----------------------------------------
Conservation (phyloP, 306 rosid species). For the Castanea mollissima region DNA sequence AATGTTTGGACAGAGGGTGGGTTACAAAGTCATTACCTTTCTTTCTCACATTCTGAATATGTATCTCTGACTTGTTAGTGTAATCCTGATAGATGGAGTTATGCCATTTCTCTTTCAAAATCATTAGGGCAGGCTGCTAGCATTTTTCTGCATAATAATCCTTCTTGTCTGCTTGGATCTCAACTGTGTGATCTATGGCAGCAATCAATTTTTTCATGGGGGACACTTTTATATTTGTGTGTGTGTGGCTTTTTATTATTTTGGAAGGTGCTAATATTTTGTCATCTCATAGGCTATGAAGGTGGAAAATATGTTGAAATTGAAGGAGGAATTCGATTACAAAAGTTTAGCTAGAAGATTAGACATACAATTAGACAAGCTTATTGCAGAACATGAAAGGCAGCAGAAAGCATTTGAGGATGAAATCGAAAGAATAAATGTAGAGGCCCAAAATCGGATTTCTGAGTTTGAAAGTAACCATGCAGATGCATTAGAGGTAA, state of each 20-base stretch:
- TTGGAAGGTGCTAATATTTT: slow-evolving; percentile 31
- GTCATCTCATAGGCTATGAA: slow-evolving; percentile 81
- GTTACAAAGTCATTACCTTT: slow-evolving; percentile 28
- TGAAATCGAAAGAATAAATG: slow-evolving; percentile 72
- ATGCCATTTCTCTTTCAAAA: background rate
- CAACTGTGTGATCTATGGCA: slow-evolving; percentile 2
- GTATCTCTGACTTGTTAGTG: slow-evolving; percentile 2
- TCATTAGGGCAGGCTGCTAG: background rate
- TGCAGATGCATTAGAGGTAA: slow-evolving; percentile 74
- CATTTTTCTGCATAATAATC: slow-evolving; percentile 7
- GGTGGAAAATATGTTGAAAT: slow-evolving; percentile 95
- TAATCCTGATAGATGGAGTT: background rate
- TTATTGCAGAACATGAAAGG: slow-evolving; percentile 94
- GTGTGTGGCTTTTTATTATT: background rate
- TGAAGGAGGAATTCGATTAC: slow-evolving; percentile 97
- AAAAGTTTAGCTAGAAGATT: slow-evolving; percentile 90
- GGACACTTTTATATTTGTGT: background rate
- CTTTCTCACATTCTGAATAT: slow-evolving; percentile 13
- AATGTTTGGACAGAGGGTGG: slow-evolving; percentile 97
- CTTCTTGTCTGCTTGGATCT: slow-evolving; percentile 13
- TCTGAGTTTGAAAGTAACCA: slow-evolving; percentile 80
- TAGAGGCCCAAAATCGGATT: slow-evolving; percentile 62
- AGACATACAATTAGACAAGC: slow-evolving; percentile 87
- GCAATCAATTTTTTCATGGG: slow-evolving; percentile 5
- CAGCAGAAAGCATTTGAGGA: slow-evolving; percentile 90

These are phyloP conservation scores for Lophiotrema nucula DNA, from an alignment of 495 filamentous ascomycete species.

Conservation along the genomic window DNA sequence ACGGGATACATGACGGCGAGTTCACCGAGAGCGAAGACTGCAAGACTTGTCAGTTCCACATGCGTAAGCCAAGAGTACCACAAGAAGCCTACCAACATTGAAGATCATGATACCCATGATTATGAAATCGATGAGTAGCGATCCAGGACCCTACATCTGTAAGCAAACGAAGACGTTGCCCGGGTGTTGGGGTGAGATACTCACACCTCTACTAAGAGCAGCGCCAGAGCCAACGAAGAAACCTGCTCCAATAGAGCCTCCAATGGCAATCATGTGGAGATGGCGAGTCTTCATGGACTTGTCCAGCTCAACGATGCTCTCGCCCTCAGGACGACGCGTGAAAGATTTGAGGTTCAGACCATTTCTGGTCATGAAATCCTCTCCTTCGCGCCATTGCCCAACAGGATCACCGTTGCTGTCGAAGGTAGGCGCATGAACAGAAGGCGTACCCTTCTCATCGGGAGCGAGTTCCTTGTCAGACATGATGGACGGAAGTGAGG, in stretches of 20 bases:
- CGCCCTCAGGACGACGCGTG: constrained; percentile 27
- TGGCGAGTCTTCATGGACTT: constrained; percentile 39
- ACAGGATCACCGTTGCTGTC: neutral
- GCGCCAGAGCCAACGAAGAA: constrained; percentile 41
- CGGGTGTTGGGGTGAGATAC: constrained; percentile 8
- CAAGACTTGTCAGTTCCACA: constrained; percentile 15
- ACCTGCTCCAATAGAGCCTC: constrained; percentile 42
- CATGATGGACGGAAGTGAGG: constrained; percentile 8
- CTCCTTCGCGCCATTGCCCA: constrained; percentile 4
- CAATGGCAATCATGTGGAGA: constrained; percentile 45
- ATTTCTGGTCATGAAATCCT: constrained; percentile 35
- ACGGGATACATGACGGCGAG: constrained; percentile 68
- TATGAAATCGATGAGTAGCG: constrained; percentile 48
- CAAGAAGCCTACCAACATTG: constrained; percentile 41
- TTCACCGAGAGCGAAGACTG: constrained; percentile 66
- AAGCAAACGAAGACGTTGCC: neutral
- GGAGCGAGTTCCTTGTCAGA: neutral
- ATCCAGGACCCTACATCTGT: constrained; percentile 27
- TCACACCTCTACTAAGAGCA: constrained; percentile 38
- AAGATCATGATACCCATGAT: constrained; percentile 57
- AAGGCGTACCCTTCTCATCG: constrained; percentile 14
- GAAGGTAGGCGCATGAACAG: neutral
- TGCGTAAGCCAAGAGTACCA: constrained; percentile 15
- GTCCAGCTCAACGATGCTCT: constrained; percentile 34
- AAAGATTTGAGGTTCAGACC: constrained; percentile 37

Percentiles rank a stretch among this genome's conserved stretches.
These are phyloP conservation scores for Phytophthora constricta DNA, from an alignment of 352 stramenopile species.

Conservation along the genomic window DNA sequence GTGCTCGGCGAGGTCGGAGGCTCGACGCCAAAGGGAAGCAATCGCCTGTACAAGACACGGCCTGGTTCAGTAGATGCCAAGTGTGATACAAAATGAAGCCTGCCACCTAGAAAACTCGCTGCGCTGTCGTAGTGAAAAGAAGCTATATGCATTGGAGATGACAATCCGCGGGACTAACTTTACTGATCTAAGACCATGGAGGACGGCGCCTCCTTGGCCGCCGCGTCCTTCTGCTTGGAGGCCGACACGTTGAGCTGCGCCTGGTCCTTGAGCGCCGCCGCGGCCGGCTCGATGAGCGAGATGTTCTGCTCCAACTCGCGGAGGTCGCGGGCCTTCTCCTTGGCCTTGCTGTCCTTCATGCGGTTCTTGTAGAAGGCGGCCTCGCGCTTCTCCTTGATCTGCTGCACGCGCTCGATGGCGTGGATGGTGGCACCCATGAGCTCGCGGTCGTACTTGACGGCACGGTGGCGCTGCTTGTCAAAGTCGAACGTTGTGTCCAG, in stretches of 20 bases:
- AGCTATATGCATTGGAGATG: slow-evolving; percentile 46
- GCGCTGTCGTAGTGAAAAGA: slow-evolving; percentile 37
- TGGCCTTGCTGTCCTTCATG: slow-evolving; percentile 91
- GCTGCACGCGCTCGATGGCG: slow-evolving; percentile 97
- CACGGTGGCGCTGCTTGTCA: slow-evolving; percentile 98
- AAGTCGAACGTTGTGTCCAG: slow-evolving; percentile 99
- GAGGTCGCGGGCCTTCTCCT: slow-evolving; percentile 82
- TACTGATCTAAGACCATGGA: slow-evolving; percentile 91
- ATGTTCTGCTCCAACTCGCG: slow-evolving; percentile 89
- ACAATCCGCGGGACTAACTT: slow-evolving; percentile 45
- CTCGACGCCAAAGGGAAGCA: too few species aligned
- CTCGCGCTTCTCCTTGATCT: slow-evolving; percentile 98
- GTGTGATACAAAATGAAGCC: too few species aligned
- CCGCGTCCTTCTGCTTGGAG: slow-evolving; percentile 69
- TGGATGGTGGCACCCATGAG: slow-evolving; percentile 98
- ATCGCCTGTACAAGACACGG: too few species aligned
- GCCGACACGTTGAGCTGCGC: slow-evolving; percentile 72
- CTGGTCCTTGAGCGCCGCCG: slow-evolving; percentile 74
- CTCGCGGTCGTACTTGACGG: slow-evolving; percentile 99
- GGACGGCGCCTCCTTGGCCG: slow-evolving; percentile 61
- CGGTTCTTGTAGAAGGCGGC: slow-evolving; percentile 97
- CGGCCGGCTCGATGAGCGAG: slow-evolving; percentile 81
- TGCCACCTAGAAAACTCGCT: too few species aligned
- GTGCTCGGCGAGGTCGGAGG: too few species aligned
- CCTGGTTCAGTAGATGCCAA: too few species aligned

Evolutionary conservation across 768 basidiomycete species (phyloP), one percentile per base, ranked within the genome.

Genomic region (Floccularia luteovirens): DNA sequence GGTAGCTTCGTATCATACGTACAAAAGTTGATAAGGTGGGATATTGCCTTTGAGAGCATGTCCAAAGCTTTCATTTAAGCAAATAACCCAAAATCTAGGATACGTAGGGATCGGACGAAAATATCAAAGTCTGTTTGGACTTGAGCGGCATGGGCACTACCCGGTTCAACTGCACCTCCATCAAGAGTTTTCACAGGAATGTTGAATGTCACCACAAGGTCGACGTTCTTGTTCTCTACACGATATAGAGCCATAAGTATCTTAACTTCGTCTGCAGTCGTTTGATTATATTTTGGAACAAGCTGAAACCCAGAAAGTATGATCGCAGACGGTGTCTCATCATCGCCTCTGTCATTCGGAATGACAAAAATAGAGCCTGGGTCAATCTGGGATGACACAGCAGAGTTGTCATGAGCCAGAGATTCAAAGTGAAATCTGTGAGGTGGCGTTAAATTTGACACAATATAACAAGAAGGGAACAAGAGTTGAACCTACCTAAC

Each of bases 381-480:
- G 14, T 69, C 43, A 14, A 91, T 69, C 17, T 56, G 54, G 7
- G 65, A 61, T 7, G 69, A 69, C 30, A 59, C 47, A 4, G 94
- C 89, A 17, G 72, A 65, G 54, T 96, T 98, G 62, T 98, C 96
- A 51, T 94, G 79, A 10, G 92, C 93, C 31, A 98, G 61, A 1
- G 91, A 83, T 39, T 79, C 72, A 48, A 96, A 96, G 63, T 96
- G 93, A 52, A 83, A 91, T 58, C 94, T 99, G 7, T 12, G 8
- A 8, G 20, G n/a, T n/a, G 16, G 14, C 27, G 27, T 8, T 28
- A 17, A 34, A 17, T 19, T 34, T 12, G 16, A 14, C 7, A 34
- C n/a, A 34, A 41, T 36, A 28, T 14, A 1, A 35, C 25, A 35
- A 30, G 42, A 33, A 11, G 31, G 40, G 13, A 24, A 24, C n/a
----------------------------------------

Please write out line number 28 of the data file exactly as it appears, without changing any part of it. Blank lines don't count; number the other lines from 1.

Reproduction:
Conservation along the genomic window DNA sequence ACGGGATACATGACGGCGAGTTCACCGAGAGCGAAGACTGCAAGACTTGTCAGTTCCACATGCGTAAGCCAAGAGTACCACAAGAAGCCTACCAACATTGAAGATCATGATACCCATGATTATGAAATCGATGAGTAGCGATCCAGGACCCTACATCTGTAAGCAAACGAAGACGTTGCCCGGGTGTTGGGGTGAGATACTCACACCTCTACTAAGAGCAGCGCCAGAGCCAACGAAGAAACCTGCTCCAATAGAGCCTCCAATGGCAATCATGTGGAGATGGCGAGTCTTCATGGACTTGTCCAGCTCAACGATGCTCTCGCCCTCAGGACGACGCGTGAAAGATTTGAGGTTCAGACCATTTCTGGTCATGAAATCCTCTCCTTCGCGCCATTGCCCAACAGGATCACCGTTGCTGTCGAAGGTAGGCGCATGAACAGAAGGCGTACCCTTCTCATCGGGAGCGAGTTCCTTGTCAGACATGATGGACGGAAGTGAGG, in stretches of 20 bases: